Finally, voters supporting challengers in multi-party systems may face the choice to vote with their heart or with their head. They should be aware that the incumbent has a hidden advantage, and that it can be overcome through coordination.

See original post for references

Print Friendly, PDF & Email


  1. Dieter

    I wonder if all the cynical backbiting from post-liberal journalists about how lefty Dems are not truly lefty because they have to compromise enough to even participate in the system, that they’re less than useless.
    Creating an environmental where they’re derned if they do, and derned if they don’t, while the non-incumbent MTGs of the world get free shrift from her companions, because while it’s crazy, it doesn’t particularly conflict with the anti-social conservative goals.

    The incumbent Nancy Pelosis of the world clearly don’t need grassroots support, and reactionaries benefit from a politics of intransigence, but the crabs in a bucket on the left just can’t manage to stop being pedantic long enough to collectively drag the overton window in their direction.

  2. PlutoniumKun

    The article ignores one key advantage incumbents have – the power of patronage and pork. Having delivered and, implicitly, potentially delivering in the future is a major benefit. Any experienced politician will know that having a core of people who feel they owe you a favour is much more powerful than having a more amorphous sense of dislike or distrust. This is how ‘unpopular’ and even ‘widely disliked’ incumbents keep getting elected. As Tip O’Neill famously said ‘all politics is local’.

    In multi seat systems like here in Ireland co-ordination between competing candidates is the norm. Its the only way to build up preferences. Often the most common strategy is not to compete with a sitting candidate but to provide lots of alternatives to that candidate to undermine their vote. A common thing on the doorsteps you will hear is ‘oh, no need to vote for X, he’s safe, he is sure to get in, you should use your vote more wisely’.

    1. hk

      Pork and patronage used to be a lot more important in US, but not particularly important today. If anything even fairly simple advantages like name recognition have been falling. Incumbents spend far less time securing pork for their home districts or even visiting to meet and greet a decent number of regular people–heck, if incumbency advantage came from these activities, it would actually be a good thing. If anything, at least as far as US is concerned, the “traditional” advantage of incumbents may have declined quite a bit, if we were to measure it in terms of how they perform in spite of adverse partisan/ideological environment. If there is still an incumbency advantage in the States any more, I’d suggest that it comes mainly nowadays from being able to play the party machinery for their own benefit, of making it difficult for capable within party challengers to emerge, and, the consequences of gerrymandering and population movements are that having the right party’s nomination is all that you need to win in ever growing number of districts (and, increasingly, states, too) anyways.

  3. Mark Gisleson

    Strange how the word “media” does not appear in this article. In talking about American challengers and incumbents, the BIGGEST problem is that local news media now refuse to cover challengers. Incumbents get ink and face time, challengers are barely mentioned and rarely shown.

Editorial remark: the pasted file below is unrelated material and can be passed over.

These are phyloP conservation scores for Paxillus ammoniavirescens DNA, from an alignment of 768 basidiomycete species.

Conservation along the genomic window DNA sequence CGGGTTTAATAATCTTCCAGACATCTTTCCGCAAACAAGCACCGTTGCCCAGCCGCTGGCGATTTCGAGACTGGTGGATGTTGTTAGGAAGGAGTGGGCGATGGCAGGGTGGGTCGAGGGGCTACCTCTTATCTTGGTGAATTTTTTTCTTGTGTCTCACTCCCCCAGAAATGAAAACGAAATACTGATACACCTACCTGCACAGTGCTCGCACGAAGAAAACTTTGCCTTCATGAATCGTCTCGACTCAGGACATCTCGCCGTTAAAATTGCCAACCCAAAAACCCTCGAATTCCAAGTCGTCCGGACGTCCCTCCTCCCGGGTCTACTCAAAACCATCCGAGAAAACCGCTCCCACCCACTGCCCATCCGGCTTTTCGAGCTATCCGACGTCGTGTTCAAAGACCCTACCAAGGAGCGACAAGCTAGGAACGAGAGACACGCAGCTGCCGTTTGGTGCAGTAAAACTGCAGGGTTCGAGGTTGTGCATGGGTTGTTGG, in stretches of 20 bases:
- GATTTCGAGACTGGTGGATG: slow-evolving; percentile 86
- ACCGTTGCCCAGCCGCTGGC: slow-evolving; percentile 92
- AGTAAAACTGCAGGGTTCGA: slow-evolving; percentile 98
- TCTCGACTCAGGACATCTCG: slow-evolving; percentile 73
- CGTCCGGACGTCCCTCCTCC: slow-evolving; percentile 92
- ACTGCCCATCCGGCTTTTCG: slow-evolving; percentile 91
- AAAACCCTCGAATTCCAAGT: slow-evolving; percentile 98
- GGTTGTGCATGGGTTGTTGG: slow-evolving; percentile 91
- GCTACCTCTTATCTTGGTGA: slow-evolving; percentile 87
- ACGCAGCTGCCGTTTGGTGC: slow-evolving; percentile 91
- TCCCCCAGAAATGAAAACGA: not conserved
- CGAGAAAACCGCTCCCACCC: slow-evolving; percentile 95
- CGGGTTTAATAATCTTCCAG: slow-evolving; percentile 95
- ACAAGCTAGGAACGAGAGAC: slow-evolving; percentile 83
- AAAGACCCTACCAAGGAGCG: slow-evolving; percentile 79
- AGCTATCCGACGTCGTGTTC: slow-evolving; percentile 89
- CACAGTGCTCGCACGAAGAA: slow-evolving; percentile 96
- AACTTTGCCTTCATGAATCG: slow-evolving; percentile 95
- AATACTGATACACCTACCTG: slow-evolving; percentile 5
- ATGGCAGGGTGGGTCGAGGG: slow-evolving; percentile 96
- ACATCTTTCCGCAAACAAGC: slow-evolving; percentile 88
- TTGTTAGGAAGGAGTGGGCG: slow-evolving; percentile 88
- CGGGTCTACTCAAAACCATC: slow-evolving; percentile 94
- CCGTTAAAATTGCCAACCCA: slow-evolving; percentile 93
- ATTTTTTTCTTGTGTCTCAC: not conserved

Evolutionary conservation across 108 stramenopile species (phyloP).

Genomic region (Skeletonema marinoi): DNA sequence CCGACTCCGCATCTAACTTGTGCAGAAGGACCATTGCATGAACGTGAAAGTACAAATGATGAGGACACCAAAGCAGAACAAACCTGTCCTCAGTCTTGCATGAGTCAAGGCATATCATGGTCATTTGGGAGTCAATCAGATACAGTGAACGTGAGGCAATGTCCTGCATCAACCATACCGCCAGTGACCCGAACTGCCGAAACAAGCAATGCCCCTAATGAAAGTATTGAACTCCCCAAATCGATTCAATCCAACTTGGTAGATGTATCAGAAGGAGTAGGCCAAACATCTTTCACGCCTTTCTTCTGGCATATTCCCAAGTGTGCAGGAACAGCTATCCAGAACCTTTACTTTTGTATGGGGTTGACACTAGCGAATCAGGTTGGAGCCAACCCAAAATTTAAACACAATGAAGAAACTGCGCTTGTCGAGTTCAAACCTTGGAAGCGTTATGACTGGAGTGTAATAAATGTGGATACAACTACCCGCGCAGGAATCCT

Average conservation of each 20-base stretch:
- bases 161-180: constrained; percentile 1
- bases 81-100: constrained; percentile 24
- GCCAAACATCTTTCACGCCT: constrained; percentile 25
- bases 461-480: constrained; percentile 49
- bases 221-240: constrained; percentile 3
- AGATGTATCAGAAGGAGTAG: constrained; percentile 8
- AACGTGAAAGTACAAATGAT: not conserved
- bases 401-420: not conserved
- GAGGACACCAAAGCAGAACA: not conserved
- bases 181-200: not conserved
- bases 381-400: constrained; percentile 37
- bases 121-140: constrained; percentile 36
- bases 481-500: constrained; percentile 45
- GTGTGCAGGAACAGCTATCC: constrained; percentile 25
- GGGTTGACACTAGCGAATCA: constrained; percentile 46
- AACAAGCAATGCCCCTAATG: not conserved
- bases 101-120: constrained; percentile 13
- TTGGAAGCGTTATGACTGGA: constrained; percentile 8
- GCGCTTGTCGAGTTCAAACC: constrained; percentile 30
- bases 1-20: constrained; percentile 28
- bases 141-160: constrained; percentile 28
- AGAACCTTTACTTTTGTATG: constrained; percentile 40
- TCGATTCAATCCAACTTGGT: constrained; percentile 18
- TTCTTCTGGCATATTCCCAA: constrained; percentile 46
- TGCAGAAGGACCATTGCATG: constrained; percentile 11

American news media is very bottom line now: pay them for ads or GTF out. And thanks to old reforms, challengers who have a toehold in the media have to surrender their media gigs after they announce. Challengers can’t even get op-ed space. They are mentioned in the context of the incumbent, a personal scandal or not at all. Giving them coverage reduces their incentive to raise money to buy ads.

    And if your incumbent will actually debate you? The moderators will all come from the same local news media who’ve known the incumbent forever and are often openly hostile to challengers.

    If Europe’s elections are as greased as ours, it’s no wonder the West is in such horrible shape.

  4. Alice X

    Richard D. Wolff would often say that there was a higher election turnover of incumbent delegates in the old Soviet Union than for the US Congress. But of course they were a one party state, unlike the US.

    Oh, wait…

  5. John Anthony La Pietra

    Thanks for this post! However, I notice there is no mention of instant-runoff/ranked-choice/preferential voting. (Or proportional representation.) I hope the authors will take these factors into account in a future paper. Or perhaps the 2016 Gersbach paper (or another cited source) has already done so?

    1. hk

      Ireland has ranked choice voting. Granted, it’s a multimember district system, so its inner workings are quite a bit different, but as per PlutoniumKun’s observation above, it actually enhances incumbency advantage. In single member district systems, there really is no good reason for the incumbency advantage to work any differently (being able to rank the candidates, I think, only gives the voters a sense of psychological satisfaction–I voted against that bum before voting for him.)

  6. Paul Art

    Good point. It also brings up the issue of the ‘dog whistle’ vote. Nothing can be done about this I suppose. If a bunch of know nothings keep voting just to ‘own the libs’ and keep sliding into poverty and the fell clutch of deregulation (see Palestine,OH) then we keep bumping into the proof for ‘the worst form of gummint’ every election cycle.

Comments are closed.